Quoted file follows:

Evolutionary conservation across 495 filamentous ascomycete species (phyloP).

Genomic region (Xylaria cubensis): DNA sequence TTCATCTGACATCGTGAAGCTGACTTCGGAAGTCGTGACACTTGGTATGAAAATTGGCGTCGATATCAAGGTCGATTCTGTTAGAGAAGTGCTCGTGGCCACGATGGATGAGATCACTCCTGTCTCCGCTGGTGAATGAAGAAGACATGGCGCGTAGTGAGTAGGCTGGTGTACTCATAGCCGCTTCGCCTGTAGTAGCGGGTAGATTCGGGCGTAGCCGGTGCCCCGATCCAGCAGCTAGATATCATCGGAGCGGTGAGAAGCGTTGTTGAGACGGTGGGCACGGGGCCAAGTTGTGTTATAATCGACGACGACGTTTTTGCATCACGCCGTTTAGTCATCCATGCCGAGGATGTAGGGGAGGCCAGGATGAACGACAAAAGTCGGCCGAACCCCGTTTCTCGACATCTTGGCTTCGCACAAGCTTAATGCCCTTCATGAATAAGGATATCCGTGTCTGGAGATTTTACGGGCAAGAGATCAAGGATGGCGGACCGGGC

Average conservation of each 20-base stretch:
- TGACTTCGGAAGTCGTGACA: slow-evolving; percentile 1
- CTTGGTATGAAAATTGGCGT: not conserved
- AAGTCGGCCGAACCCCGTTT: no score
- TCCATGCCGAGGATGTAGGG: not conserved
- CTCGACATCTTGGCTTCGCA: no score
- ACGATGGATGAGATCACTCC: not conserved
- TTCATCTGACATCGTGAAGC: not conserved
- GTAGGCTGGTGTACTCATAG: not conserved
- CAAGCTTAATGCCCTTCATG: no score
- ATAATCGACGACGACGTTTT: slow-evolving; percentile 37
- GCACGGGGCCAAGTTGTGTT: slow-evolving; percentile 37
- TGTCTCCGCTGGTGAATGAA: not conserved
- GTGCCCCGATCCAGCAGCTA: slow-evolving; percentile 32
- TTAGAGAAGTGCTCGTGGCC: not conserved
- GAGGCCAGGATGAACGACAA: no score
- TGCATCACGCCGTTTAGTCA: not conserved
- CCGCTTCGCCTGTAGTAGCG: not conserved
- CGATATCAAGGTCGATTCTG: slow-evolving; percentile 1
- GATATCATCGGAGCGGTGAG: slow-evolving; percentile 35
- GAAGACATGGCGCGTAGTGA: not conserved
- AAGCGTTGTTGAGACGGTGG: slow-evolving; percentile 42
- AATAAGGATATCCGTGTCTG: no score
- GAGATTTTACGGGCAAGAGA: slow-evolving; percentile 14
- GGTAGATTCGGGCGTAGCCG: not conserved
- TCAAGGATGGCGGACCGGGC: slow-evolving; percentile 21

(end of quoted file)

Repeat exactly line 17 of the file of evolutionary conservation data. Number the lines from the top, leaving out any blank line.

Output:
- TTAGAGAAGTGCTCGTGGCC: not conserved